For anyone stuck with a shoddy screen, there’s a solution that doesn’t involve buying a brand new laptop. Replacing the screen will save you quite a bit of money while giving your current system a second life and reducing the amount of electronic waste. This guide offers some essential tips for laptop screen replacement.
Most affordable laptops sold today have 60% sRGB IPS displays or, even worse, TN displays, like five or six years ago. AMOLED screens and high refresh rate IPS displays remain a unique feature of laptops costing at least $700 (in reality, it’s $1,000 or more).
A cheap 768p TN display, a decent 1080p IPS display and a great 2160p OLED display have something in common. This is the interface. The vast majority of laptop displays released in the past decade use the eDP interface for data and power. This means one can ditch the terrible screen the laptop comes with for a better option that’s more pleasing to the eye and potentially allowing for additional uses (like photo editing) that weren’t viable. previously.
To be able to make the right choice, it is necessary to know several important differences between the different panels. Panels that use the eDP interface differ in many aspects, including (but not limited to):
The underlying technology and specification of the eDP interface
Diagonal size, resolution, refresh rate, surface type
The way they are held in place
Brightness, contrast ratio, color depth (read color space coverage)
Compatibility with touch inputs
What they were designed for
The last point is the easiest to understand and appreciate. Screens designed for laptops need to be light, thin and have low power consumption, while a screen designed for a TV needs to be bright and have a large display area.
Technology: Avoid TN, be careful with AMOLED
Most laptops that will hit store shelves in May 2023 come with 60Hz IPS (or IPS-like) displays. IPS technology helps achieve decent brightness and contrast ratios, accurate color reproduction, wide viewing angles and reasonably fast refresh rates, all while maintaining relatively low power consumption. The majority of IPS displays for laptops have a two-channel, 30-pin Embedded DisplayPort (eDP) input, while displays with resolutions above 1920 x 1200 are more likely to use an 40-pin eDP connection with 2 or 4 data channels.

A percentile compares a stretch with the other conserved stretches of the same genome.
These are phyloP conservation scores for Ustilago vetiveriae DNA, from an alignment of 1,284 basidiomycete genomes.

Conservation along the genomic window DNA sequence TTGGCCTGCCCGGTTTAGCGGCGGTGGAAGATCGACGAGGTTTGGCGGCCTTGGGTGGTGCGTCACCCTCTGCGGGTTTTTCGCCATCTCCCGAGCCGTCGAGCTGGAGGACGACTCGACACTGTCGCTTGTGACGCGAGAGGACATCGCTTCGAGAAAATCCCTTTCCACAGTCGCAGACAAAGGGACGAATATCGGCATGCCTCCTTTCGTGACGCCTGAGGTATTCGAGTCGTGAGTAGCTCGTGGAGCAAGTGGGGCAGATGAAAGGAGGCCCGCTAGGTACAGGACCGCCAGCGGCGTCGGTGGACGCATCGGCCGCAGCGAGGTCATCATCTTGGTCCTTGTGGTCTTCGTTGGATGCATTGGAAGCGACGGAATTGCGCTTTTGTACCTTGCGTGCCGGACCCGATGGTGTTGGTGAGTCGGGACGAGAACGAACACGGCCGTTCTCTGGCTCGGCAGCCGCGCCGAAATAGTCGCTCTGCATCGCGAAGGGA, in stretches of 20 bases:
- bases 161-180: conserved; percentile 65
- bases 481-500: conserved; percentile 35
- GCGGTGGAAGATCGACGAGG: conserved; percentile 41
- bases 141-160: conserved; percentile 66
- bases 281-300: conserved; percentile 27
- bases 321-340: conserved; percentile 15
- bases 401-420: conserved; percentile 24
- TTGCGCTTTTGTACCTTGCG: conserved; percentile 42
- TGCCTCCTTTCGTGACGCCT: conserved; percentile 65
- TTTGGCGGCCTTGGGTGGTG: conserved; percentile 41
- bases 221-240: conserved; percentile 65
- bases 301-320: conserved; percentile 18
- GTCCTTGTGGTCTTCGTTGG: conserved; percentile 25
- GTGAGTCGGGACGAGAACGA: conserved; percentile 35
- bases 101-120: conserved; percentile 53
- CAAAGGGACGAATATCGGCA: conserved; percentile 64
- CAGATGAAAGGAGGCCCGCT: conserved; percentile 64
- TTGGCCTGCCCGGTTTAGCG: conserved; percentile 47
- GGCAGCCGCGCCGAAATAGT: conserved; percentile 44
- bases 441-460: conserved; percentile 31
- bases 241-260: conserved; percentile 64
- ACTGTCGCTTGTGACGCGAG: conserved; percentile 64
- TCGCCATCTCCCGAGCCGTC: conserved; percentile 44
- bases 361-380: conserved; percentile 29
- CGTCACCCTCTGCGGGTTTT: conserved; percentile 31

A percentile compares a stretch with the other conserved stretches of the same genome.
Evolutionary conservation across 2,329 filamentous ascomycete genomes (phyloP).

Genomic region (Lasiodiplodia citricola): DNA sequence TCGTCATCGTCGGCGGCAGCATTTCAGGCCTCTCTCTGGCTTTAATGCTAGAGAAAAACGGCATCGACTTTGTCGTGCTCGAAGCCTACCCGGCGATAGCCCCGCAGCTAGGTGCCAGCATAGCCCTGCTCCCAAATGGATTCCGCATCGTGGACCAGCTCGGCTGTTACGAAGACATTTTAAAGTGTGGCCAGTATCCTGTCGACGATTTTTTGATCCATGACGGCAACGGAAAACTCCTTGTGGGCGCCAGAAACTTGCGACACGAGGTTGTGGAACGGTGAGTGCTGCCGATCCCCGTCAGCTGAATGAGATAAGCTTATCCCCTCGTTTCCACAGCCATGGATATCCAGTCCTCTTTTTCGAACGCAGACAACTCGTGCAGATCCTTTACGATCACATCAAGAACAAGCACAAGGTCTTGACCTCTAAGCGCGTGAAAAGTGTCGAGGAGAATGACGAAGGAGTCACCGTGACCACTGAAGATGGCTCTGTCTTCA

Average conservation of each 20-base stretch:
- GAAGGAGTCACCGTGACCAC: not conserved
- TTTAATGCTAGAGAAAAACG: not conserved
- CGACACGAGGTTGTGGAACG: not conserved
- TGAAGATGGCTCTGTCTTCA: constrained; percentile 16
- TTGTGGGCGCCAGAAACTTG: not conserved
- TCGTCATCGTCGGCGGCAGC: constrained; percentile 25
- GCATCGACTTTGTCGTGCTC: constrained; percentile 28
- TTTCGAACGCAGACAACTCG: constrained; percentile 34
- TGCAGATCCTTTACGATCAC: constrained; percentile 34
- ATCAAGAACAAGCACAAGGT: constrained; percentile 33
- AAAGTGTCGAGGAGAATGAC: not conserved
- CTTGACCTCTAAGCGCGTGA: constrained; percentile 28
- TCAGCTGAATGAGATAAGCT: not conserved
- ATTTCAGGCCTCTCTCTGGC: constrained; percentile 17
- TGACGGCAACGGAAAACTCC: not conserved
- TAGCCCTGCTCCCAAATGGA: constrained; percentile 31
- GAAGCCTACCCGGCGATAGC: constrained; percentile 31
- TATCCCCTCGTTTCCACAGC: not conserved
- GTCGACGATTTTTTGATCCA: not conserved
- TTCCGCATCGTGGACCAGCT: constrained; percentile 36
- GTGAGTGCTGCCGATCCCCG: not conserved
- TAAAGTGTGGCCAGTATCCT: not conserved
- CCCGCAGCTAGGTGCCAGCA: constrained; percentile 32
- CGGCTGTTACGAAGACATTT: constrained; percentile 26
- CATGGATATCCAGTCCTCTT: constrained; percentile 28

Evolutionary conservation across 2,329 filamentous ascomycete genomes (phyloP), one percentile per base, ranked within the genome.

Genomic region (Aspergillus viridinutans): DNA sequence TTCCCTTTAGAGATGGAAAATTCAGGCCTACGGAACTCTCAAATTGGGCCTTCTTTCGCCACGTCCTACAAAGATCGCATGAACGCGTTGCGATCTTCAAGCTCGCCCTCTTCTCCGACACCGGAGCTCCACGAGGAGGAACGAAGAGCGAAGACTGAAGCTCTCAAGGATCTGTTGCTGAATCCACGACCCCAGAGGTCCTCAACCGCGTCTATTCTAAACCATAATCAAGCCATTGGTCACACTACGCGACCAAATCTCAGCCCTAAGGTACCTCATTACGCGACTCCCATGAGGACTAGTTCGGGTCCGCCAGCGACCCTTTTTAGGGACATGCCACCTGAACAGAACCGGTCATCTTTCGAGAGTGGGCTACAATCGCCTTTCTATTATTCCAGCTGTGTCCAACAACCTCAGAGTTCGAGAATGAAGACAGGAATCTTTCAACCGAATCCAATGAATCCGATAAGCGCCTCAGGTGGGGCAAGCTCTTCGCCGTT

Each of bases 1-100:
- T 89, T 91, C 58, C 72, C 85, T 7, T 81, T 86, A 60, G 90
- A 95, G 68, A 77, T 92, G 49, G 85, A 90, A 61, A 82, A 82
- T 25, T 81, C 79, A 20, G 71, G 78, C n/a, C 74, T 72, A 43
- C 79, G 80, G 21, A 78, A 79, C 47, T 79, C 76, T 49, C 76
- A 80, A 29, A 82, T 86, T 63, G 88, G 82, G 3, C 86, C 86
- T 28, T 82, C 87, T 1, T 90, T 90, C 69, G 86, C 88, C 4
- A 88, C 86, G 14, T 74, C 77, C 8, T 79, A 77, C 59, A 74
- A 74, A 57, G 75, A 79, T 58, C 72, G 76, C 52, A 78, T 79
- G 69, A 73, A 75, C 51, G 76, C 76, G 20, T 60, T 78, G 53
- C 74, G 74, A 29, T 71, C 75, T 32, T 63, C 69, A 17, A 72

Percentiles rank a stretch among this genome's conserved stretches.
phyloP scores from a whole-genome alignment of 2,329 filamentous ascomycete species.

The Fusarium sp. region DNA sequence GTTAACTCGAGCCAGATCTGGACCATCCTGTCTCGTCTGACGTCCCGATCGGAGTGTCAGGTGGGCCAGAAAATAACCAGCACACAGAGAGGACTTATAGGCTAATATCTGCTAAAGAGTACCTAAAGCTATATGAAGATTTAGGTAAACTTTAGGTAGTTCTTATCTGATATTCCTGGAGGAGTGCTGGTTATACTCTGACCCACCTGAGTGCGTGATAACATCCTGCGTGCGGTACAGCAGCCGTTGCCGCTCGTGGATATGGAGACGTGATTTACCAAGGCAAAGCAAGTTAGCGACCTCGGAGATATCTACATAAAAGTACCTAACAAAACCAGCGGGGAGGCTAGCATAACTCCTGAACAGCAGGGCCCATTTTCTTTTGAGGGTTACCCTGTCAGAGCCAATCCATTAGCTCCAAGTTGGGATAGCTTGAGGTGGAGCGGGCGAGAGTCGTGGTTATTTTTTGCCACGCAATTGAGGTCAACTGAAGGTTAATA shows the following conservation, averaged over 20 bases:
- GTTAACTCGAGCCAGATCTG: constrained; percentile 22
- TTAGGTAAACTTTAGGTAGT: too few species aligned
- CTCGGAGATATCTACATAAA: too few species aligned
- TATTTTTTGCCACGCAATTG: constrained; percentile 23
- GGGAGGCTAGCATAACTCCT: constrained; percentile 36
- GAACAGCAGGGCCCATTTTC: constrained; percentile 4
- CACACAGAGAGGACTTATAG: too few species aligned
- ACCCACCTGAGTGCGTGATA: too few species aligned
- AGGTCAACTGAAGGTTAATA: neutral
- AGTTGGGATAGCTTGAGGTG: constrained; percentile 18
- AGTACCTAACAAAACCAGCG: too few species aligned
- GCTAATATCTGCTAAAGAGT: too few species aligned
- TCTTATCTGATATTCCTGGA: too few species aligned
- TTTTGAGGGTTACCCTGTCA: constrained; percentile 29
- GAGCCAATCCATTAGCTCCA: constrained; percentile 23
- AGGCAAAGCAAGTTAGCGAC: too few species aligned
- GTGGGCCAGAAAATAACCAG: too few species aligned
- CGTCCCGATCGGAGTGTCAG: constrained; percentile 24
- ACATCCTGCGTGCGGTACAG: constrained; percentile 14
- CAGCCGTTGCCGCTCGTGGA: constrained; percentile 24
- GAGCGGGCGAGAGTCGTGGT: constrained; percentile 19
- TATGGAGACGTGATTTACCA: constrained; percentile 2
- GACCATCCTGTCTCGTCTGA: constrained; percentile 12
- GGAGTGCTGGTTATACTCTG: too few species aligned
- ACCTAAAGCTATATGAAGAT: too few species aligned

TN and VA screens should be avoided. They’re inferior to IPS screens in almost every way, yet they cost almost as much. Apple the MacBook maker, for example, stopped selling its last TN-screen MacBook and its last TN-screen MacBook in 2018.
AMOLED displays are renowned for their exceptional contrast ratios, near-full coverage of NTSC and P3 color spaces, HDR support, and other benefits. These benefits don’t come for free, as these displays require higher bandwidth and significantly more power than their IPS counterparts. AMOLED panels are also quite expensive. A good IPS screen can be purchased for around $70, while the cheapest Samsung laptop AMOLED screen (13.3 inches, 1920×1080) costs twice as much.
Samsung is essentially the only company with a wide range of AMOLED panels for laptops. The Korean giant currently produces several 1080p AMOLED displays with a diagonal of 13.3 and 15.6 inches, which use 2-channel, 30-pin eDP connections. Higher resolution options (2880×1800, 3840×2160, etc.) use the 4-channel, 40-pin eDP connection.
Like the HDMI interface, the DisplayPort interface was designed to be backward compatible. So you’ll probably have no problem plugging an eDP 1.4 display into a laptop that has an eDP 1.3 port on its motherboard, and vice versa. Caution should be exercised with AMOLED panels above 1920×1080 resolution and IPS panels above 3200×1800 resolution; many of them require special data compression modes that laptops released before 2016 are unlikely to be compatible with. Caution is even more in order if you want to get a high refresh rate display (e.g. 1080p 240Hz). Most of these displays require a modern GeForce GTX or GeForce RTX graphics card to function properly. If you have a laptop over five years old, or a really low-end laptop, it would be best to limit your search for a better monitor to the eDP 1.2 spec options.
Once you have the name of the panel, you will be able to consult its specifications; Screens PeoPle is the perfect place to do it. You can also tear off the original cover panel to find a small sticker showing the exact model number. Be careful not to damage the panel when removing the cover; you’ll find short guides on YouTube for most laptops. For reference, most screen covers consist of a cover that the screen and webcam sit on, and a plastic frame that sits on top of the screen and holds it in place by the edges. (A sandwich? Did someone say “sandwich”?) Laptop touchscreens are a different story, where the glass is edge-to-edge on the panel and everything is glued together. Thanks for visiting our site.